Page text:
MONTCHANIN — Ruly Carpenter, the lifelong Delawarean who was the owner of the Phillies when they won their first World Series in 1980, died unexpectedly on Monday.
He was 81 when he passed away at his Montchanin home.
A Tower Hill grad, Carpenter was also an avid University of Delaware football follower. He regularly attended Blue Hen practices and was at Delaware’s win over St. Francis in Newark on Saturday evening.
Carpenter also famously sold the Phillies the year after they won the World Series because he thought major league players’ salaries were getting too high. He was the team president from 1972 to 1981.
When he took over the team from his father, Bob, at the age of 32, Carpenter was the youngest club president in the league.
In ‘81, he sold the Phillies for $32.5 million to a group of investors led by Bill Giles.
“I just don’t think you can continue to operate this business paying players this kind of money,” Carpenter was quoted by the Philadelphia Inquirer in 1981. “I can’t fault players and their agents for asking, but I can fault my peers for giving it, including myself.”
Known for advocating a strong farm system for the Phillies, Carpenter once came to a Milford High baseball game in later years to see a highly recruited player.
Two of UD’s main sports buildings, the Carpenter Center and the Carpenter Sports Building on campus, are named after Carpenter’s father and grandfather.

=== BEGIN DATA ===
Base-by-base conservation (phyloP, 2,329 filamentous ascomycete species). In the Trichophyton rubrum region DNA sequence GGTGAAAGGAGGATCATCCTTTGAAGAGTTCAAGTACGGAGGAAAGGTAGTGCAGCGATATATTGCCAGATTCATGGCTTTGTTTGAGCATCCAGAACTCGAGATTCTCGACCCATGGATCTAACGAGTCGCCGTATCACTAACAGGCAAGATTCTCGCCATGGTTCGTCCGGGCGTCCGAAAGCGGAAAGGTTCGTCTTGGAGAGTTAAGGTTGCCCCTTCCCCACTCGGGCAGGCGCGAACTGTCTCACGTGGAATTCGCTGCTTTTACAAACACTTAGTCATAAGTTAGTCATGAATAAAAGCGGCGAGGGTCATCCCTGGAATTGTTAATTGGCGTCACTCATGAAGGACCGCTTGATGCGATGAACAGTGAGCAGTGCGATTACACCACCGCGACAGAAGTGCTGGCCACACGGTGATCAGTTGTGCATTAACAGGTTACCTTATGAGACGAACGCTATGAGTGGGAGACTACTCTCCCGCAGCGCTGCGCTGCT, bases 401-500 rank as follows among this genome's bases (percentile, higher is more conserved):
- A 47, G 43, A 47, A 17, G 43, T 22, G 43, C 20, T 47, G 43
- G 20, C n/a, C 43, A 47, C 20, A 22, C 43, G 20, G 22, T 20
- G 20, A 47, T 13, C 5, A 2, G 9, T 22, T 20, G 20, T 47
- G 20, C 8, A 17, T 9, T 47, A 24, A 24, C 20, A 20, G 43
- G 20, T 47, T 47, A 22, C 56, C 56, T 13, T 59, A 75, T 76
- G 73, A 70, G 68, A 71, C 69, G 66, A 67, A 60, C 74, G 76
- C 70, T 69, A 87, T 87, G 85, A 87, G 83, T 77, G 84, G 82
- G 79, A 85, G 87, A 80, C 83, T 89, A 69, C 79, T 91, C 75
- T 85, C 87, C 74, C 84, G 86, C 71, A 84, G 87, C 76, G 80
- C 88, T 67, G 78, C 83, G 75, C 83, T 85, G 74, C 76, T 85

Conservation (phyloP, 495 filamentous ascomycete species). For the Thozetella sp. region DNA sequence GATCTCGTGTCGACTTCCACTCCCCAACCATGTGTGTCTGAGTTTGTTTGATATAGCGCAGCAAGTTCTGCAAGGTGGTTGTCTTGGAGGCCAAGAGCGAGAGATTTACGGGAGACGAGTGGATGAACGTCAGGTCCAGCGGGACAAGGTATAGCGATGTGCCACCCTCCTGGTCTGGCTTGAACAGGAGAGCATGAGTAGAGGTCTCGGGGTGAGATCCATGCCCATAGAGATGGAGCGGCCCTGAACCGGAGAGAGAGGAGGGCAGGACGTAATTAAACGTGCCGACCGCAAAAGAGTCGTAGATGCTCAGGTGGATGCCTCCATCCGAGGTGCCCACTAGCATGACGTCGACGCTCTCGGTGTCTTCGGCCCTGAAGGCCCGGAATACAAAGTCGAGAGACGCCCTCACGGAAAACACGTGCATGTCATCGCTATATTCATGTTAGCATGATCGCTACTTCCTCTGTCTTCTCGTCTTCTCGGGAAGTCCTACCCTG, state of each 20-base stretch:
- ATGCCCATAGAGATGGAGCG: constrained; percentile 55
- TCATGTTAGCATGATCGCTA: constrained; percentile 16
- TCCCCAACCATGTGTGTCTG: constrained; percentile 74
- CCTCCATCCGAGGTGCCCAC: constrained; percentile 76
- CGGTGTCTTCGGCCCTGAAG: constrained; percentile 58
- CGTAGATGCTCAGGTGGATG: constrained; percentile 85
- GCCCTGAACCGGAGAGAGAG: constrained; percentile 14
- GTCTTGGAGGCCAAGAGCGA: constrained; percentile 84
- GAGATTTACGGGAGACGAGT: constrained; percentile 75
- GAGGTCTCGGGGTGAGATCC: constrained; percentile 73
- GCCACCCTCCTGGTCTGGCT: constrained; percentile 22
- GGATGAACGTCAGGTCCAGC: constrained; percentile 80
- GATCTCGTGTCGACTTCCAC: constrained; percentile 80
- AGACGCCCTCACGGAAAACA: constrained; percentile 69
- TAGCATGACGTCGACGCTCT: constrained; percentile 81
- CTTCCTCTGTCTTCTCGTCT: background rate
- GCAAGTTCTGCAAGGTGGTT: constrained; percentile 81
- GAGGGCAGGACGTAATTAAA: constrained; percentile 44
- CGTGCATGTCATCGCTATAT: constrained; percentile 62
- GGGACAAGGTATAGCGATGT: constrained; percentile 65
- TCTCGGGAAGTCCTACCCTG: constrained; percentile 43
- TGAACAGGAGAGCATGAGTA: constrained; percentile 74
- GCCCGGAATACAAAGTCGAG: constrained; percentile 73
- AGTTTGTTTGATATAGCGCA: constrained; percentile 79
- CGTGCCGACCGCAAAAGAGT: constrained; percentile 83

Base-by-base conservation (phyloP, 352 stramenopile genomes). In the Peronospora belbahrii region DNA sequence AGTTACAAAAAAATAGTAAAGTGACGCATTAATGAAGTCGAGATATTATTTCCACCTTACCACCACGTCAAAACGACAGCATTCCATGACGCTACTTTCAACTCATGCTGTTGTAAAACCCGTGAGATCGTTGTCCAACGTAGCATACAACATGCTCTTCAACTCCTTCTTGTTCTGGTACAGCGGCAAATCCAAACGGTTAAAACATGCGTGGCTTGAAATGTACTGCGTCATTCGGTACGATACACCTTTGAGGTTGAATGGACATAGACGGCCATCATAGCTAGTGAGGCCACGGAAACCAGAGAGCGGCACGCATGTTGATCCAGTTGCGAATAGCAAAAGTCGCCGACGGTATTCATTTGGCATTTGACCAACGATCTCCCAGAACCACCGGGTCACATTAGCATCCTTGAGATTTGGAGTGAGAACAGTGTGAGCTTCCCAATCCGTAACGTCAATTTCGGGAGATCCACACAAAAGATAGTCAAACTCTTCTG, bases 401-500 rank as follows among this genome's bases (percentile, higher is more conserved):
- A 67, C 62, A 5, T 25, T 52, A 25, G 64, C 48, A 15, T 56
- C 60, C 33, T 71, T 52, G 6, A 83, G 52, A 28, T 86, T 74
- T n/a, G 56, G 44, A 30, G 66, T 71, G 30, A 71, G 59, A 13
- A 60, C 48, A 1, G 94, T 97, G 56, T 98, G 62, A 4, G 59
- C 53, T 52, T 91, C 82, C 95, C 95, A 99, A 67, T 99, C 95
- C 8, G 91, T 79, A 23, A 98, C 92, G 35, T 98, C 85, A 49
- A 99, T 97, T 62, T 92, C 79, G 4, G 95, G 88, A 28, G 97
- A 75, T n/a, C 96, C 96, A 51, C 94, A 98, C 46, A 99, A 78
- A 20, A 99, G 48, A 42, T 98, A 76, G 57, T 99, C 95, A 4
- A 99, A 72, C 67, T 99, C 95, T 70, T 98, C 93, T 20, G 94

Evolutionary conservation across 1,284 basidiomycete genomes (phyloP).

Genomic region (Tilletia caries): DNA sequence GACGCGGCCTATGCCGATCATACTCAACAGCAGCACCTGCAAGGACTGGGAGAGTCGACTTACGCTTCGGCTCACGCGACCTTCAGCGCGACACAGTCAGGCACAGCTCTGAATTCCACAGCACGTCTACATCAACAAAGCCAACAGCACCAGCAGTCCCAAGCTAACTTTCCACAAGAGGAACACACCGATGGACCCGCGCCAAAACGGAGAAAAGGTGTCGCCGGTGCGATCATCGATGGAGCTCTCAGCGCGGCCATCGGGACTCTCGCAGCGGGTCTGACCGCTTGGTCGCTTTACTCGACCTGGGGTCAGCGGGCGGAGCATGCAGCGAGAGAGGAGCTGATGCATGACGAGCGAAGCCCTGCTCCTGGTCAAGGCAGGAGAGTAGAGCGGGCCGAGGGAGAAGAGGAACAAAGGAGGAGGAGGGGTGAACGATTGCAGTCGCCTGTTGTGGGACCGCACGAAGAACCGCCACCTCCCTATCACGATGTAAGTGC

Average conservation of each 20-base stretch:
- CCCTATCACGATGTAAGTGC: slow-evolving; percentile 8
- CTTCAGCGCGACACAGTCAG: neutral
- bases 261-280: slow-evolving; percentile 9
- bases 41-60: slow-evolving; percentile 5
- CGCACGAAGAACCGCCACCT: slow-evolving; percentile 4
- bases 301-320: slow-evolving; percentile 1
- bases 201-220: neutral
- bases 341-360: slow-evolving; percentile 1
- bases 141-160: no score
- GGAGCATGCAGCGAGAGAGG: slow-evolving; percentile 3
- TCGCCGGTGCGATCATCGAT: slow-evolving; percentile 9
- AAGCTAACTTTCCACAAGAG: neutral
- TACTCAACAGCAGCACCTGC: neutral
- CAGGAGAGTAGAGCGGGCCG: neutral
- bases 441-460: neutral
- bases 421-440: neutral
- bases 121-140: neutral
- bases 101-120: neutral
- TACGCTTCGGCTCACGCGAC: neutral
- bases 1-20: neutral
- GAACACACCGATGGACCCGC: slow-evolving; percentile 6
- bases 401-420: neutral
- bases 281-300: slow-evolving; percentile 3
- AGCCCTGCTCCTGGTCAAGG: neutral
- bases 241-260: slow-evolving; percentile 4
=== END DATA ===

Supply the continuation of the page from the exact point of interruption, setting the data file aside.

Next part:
With Carpenter’s father, one the people who founded the Blue-Gold All-Star Football Game, Ruly played in the first contest in 1956. The organization just held its 65th annual Blue-Gold game this summer.
Carpenter, who played both football and baseball at Yale, attended the Phillies’ Alumni Weekend this summer and reportedly kept in regular contact with former players.
Despite his family’s wealth and his status, Carpenter was widely known as just a regular guy by most of the people who met him.
“He had a heart as big as gold,” former Phillies shortstop Larry Bowa was quoted by the Inquirer. “He was just a great guy.
“I had to sit down when I heard the news. I was very fortunate that I got to meet his dad. You talk about someone who is well off and everything but they were so down to earth that you wouldn’t know that. He didn’t flaunt anything. He was just a great guy. I can’t describe it any other way.
“If anyone ever needed anything, and even not about baseball, he would be there for them.”